This Mom Has the Best Tips for Traveling With Your Family

Monet Hambrick didn't let becoming a parent stop her from traveling the world. Instead, she turned her love of travel into a successful business. Here's her advice for other parents.

From a young age, Monet Hambrick was a traveler. A first generation American of Jamaican-born parents, she was frequently going back and forth to the Caribbean island with her family. Back home, the New York state-based family would also take road trips up and down the east coast. "We would go to Boston," she recalls. "We would go to Philly. We would go to Myrtle Beach."

But what really solified Hambrick's love for travel was a trip she took in high school to Botswana. The then teen got a scholarship through a program called Experiments in International Living. "I lived with a host family, and that was just an amazing, unique experience," says Hambrick.

Later, she met her now husband while studying at the University of Florida, and the couple studied abroad together in Beijing. After graduating, Hambrick worked in human resources as a recruiter working across various sectors. Initially, she recruited interior designers and architects in New York, and later, she moved to Florida and recruited entertainment staff for cruise ships.

All the while—even when she was expecting her first child—she continued to pursue her passion for travel. "When I was pregnant, everybody was like, 'Oh, you know, you're not gonna be able to travel anymore,' and I [said], 'You guys don't know me. Having a child is not gonna stop me from traveling.' And it didn't." Even before her daughter's second birthday, she had already been to Jamaica, Italy, Greece, and on a cruise.

And in 2016, when Hambrick was on maternity leave after the birth of her second daughter, she went to Colombia with a friend who suggested she document her trips on Instagram. "I was like, 'That's stupid. Why would anybody be interested in that? They're just gonna think we're trying to show off. Oh, look at my family here. Look where we are.' And she was like, 'No. Like think about all the times people told you you wouldn't be able to travel with your kids, and you're doing it. And there's so many other parents or people that want to be parents in the future that think this life is not possible.'"

Hambrick ended up taking her friend's advice, starting an Instagram account called The Traveling Child, and later a website where she would blog and share money-saving tips, destination notes, and lots of travel advice for adventurous families.

Now, the successful digital creator has 244K followers on Instagram and is the author of the children's book series The Traveling Child Goes To… On her website, Hambrick shares, "My motto is, 'If kids live there, kids can visit,' and you'll often find our family exploring destinations most don't consider 'kid-friendly.'"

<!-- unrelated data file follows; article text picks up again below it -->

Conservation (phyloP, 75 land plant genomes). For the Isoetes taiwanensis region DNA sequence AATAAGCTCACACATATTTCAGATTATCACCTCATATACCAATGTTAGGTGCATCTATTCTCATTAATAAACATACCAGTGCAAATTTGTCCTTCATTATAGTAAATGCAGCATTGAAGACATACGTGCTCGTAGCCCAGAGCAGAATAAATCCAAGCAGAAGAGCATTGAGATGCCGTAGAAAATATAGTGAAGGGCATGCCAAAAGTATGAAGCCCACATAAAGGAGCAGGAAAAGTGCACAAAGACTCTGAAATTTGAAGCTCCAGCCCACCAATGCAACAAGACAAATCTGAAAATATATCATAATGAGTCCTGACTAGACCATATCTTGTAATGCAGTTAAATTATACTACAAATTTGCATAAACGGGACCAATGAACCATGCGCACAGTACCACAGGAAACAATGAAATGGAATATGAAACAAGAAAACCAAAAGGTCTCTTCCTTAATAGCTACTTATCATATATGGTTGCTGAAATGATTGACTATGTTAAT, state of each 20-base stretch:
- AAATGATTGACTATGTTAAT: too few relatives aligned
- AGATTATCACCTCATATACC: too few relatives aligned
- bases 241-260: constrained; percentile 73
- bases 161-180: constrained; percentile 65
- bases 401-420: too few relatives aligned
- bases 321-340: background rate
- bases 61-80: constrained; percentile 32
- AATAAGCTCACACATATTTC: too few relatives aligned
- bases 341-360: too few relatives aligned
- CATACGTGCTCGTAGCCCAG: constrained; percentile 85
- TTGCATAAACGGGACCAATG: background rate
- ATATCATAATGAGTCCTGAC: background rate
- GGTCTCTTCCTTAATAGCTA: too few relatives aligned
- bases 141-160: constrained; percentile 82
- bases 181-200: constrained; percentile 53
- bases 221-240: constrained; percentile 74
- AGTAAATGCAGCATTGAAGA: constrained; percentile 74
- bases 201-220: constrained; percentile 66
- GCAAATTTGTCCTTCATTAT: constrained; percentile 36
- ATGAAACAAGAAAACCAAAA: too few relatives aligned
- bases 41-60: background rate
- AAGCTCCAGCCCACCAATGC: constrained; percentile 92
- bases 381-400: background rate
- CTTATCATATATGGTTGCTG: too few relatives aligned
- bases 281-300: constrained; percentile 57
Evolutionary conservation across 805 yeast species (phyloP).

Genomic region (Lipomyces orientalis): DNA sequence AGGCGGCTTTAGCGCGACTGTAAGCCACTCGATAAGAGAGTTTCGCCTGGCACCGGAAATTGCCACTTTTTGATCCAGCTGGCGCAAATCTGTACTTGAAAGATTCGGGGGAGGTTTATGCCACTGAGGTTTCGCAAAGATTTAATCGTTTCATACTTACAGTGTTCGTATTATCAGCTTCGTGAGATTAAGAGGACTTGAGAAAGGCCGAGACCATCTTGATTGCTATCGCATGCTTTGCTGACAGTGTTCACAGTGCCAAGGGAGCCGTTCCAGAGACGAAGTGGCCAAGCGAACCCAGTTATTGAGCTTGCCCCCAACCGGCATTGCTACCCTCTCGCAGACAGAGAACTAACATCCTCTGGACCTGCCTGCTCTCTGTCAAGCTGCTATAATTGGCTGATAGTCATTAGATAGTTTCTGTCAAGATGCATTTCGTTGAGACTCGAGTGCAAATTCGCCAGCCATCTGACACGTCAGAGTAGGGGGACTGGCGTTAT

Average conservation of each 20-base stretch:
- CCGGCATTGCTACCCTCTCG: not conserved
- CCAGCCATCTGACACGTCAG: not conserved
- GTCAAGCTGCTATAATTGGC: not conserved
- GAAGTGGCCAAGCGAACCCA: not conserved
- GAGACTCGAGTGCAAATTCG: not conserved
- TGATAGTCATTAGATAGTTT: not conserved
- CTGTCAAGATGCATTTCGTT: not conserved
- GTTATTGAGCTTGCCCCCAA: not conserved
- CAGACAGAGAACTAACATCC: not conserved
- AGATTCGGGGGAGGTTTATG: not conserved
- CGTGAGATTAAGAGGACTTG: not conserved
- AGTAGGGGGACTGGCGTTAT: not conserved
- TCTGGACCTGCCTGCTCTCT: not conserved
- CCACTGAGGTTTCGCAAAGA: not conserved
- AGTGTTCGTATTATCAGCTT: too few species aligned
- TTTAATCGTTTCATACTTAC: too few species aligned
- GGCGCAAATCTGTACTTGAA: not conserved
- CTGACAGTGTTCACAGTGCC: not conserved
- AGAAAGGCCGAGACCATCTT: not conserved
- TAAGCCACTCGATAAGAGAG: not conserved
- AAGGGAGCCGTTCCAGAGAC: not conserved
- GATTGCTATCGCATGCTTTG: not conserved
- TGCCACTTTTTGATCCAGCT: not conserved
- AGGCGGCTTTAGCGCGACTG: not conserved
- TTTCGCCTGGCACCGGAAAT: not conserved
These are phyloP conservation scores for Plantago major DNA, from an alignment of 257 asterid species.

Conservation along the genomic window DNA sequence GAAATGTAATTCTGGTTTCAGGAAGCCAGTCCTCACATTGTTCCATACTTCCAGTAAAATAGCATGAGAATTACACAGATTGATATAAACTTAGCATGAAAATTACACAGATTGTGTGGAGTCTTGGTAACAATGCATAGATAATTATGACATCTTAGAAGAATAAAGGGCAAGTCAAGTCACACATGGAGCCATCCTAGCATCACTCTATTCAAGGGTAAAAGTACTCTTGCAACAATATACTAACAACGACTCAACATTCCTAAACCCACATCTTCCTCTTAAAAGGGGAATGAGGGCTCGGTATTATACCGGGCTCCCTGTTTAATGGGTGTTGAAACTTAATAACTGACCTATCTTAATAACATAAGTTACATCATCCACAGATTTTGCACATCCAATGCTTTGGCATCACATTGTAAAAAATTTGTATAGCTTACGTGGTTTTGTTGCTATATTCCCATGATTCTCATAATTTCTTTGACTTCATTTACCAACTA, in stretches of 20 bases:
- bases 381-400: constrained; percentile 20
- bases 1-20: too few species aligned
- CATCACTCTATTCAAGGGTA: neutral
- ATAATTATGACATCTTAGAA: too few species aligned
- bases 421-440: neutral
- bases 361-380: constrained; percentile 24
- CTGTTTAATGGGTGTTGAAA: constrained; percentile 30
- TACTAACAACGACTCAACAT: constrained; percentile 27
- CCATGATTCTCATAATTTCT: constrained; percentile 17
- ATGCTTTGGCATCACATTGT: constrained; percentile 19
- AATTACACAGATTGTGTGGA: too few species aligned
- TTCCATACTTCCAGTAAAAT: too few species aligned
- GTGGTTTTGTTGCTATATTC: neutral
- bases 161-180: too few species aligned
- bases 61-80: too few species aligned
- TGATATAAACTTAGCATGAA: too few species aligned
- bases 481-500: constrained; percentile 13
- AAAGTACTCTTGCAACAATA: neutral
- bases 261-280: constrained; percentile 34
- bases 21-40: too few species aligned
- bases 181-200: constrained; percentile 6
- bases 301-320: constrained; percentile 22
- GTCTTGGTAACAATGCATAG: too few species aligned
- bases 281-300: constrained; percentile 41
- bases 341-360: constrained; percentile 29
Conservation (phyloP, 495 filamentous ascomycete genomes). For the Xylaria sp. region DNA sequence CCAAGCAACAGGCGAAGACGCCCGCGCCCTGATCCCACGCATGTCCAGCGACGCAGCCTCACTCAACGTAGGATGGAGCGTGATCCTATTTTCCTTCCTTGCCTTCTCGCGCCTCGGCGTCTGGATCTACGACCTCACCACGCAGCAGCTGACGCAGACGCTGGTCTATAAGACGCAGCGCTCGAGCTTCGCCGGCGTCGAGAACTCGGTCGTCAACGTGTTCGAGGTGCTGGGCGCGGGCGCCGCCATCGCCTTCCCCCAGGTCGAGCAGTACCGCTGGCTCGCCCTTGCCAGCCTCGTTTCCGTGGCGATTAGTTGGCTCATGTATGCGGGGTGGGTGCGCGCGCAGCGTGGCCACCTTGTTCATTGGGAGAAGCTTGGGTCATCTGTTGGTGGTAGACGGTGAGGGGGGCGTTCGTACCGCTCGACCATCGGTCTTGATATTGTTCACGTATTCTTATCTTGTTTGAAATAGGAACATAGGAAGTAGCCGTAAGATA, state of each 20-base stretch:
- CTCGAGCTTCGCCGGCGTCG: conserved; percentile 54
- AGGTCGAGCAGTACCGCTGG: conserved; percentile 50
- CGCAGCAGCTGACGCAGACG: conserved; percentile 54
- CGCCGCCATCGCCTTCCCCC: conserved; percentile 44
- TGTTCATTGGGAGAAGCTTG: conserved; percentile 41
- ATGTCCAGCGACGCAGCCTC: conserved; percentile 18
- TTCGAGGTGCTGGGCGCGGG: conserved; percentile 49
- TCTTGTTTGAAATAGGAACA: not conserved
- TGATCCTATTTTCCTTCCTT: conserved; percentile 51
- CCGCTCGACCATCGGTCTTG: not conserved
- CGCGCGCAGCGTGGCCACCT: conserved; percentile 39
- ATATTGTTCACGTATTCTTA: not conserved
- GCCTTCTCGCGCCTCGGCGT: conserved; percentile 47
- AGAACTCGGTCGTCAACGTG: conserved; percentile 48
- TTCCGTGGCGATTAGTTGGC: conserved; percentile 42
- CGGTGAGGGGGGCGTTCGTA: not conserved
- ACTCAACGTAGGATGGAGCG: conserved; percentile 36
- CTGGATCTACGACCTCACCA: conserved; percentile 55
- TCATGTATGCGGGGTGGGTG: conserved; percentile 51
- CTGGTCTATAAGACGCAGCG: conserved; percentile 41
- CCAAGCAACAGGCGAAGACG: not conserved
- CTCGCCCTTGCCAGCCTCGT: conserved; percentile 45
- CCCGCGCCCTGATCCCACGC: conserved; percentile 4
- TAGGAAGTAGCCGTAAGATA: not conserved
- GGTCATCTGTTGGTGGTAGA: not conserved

Here, a few of her best tips for traveling and saving cash while jet-setting.

Choose Destinations That Feel Comfortable and Familiar

For people who don't have a lot of experience traveling or are not as comfortable with it, Hambrick recommends finding a destination that's "not going to be necessarily as different from home to get your feet wet."

That might be somewhere close to home or if you're going international, find a spot where people speak fluent English even if it's not their native language, like England, Denmark, or a country in the Caribbean.

You may also want to pick a place where you can rent a car and put your child in a car seat efficiently or, if you're comfortable with public transportation, going to a place where you can jump on the subway or a bus, shares Hambrick.

Chase the Deal, Not the Destination

"If you have a specific destination in mind and specific dates, it's going to be very hard to find a deal because the price is going to be what it is," says Hambrick.

Instead, she recommends looking for deals and choosing your destination based on the best pricing. Hambrick uses an app called Skyscanner. "You're able to enter your home airport, and then, you could put everywhere as the destination, and select the dates," she explains. "For instance, for those who have kids in school and you're looking for a spring break trip, you can put your home airport, everywhere as a destination, put the spring break dates, and it will show you the cheapest places to travel during those dates."

If your dates are flexible and you have a place you are fired up to visit, enter your home airport as the destination, select the option that searches for the most affordable time to travel, and it will tell you the most cost-effective dates to book your trip.

"Last year, we actually went to Guatemala for Thanksgiving," notes Hambrick. "We got those fights for $150 round trip, which is an amazing deal."

She also swears by using travel credit cards for monthly essentials, like the kids' clothing and gas. The mom of two says racking up points this way is "essential to being able to fly and get hotels for cheaper costs."

Do Your Research

A pro tip that Hambrick says is critical: Read reviews. "For instance, when we're booking vacation rentals, if they do not have reviews, I am not booking it," says the mom of two. "I do not wanna be the guinea pig. I will allow somebody else to be that. I make sure that they have like at least 10 reviews—and the majority of them need to be recent. Like if their last review was over a year ago, sorry, probably not some place I want to stay."

That's key, because when you're booking accommodations for your family and you get there and they're not what you expected, it can really impact the trip.

Similarly, she advises confirming all your reservations. For example, when it comes to car rentals, make sure that you're going to be given the vehicle—and the car seat—you need, so that you and your family can have an experience that's as seamless as can be.

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